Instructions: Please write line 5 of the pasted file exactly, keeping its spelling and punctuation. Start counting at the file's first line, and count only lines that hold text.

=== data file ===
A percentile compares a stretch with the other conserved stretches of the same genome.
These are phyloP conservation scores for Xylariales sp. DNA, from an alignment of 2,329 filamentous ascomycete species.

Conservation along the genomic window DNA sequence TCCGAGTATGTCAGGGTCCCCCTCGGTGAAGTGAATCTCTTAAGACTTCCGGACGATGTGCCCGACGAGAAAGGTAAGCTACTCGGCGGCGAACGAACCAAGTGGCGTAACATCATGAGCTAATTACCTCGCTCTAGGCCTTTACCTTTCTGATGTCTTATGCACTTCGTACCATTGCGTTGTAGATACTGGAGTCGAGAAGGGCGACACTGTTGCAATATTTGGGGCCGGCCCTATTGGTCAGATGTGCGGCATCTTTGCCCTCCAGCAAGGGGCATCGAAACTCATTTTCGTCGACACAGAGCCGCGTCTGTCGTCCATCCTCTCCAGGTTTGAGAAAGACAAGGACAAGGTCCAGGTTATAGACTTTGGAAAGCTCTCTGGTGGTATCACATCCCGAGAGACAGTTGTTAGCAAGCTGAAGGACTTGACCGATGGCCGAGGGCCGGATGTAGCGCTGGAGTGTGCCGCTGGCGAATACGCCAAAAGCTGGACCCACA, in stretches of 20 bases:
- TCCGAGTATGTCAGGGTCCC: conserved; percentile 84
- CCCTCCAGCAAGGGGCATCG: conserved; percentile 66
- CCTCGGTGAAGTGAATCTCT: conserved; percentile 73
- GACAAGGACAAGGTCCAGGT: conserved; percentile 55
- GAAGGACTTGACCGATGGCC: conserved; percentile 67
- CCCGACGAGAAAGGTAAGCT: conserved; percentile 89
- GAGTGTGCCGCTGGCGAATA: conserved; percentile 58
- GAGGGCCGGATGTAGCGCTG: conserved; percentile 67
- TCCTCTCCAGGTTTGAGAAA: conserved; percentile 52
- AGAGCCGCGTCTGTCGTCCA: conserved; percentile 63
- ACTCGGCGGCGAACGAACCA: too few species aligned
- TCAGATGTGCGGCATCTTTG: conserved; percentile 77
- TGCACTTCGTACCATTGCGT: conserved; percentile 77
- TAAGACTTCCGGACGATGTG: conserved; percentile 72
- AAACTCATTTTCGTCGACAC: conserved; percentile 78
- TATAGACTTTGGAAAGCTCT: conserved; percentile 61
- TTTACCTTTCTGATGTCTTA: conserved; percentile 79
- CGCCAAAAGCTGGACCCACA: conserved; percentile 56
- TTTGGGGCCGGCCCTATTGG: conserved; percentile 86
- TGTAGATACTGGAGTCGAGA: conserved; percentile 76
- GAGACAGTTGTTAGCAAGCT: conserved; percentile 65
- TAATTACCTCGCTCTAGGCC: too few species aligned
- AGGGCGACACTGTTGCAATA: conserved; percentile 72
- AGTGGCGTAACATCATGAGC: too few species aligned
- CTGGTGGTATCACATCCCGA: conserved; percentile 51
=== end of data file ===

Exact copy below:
- CCCTCCAGCAAGGGGCATCG: conserved; percentile 66